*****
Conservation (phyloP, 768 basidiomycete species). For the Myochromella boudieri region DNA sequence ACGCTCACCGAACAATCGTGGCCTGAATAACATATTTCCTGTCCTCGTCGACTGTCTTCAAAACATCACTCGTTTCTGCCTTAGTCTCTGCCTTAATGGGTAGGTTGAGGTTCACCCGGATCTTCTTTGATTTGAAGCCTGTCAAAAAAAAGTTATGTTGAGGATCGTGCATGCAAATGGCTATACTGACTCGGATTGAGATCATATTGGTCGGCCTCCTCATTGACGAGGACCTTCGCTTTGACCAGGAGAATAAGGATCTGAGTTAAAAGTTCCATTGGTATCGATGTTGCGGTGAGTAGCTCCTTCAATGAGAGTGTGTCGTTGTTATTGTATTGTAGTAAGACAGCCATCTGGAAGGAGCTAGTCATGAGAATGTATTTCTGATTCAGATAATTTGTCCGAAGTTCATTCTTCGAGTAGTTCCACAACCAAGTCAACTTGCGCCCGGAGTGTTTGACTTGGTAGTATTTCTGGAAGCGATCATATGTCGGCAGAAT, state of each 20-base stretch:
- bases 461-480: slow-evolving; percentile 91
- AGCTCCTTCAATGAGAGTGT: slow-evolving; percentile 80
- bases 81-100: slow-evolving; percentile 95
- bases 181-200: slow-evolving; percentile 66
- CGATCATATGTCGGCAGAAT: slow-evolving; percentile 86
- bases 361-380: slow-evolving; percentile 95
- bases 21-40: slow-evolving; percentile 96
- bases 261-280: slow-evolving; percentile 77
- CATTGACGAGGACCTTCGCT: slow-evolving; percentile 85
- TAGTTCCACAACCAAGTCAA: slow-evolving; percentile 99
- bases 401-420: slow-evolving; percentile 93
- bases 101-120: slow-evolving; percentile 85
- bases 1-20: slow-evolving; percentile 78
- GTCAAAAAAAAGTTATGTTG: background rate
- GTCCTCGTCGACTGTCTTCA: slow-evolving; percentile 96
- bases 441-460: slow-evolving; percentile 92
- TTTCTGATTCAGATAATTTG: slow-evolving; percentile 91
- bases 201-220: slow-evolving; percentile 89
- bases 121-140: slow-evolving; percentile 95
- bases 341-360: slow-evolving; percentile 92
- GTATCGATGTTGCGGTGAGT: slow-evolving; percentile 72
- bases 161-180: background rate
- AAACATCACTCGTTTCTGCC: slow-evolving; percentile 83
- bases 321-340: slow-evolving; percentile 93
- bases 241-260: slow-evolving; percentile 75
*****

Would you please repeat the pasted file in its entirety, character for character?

Conservation (phyloP, 768 basidiomycete species). For the Myochromella boudieri region DNA sequence ACGCTCACCGAACAATCGTGGCCTGAATAACATATTTCCTGTCCTCGTCGACTGTCTTCAAAACATCACTCGTTTCTGCCTTAGTCTCTGCCTTAATGGGTAGGTTGAGGTTCACCCGGATCTTCTTTGATTTGAAGCCTGTCAAAAAAAAGTTATGTTGAGGATCGTGCATGCAAATGGCTATACTGACTCGGATTGAGATCATATTGGTCGGCCTCCTCATTGACGAGGACCTTCGCTTTGACCAGGAGAATAAGGATCTGAGTTAAAAGTTCCATTGGTATCGATGTTGCGGTGAGTAGCTCCTTCAATGAGAGTGTGTCGTTGTTATTGTATTGTAGTAAGACAGCCATCTGGAAGGAGCTAGTCATGAGAATGTATTTCTGATTCAGATAATTTGTCCGAAGTTCATTCTTCGAGTAGTTCCACAACCAAGTCAACTTGCGCCCGGAGTGTTTGACTTGGTAGTATTTCTGGAAGCGATCATATGTCGGCAGAAT, state of each 20-base stretch:
- bases 461-480: slow-evolving; percentile 91
- AGCTCCTTCAATGAGAGTGT: slow-evolving; percentile 80
- bases 81-100: slow-evolving; percentile 95
- bases 181-200: slow-evolving; percentile 66
- CGATCATATGTCGGCAGAAT: slow-evolving; percentile 86
- bases 361-380: slow-evolving; percentile 95
- bases 21-40: slow-evolving; percentile 96
- bases 261-280: slow-evolving; percentile 77
- CATTGACGAGGACCTTCGCT: slow-evolving; percentile 85
- TAGTTCCACAACCAAGTCAA: slow-evolving; percentile 99
- bases 401-420: slow-evolving; percentile 93
- bases 101-120: slow-evolving; percentile 85
- bases 1-20: slow-evolving; percentile 78
- GTCAAAAAAAAGTTATGTTG: background rate
- GTCCTCGTCGACTGTCTTCA: slow-evolving; percentile 96
- bases 441-460: slow-evolving; percentile 92
- TTTCTGATTCAGATAATTTG: slow-evolving; percentile 91
- bases 201-220: slow-evolving; percentile 89
- bases 121-140: slow-evolving; percentile 95
- bases 341-360: slow-evolving; percentile 92
- GTATCGATGTTGCGGTGAGT: slow-evolving; percentile 72
- bases 161-180: background rate
- AAACATCACTCGTTTCTGCC: slow-evolving; percentile 83
- bases 321-340: slow-evolving; percentile 93
- bases 241-260: slow-evolving; percentile 75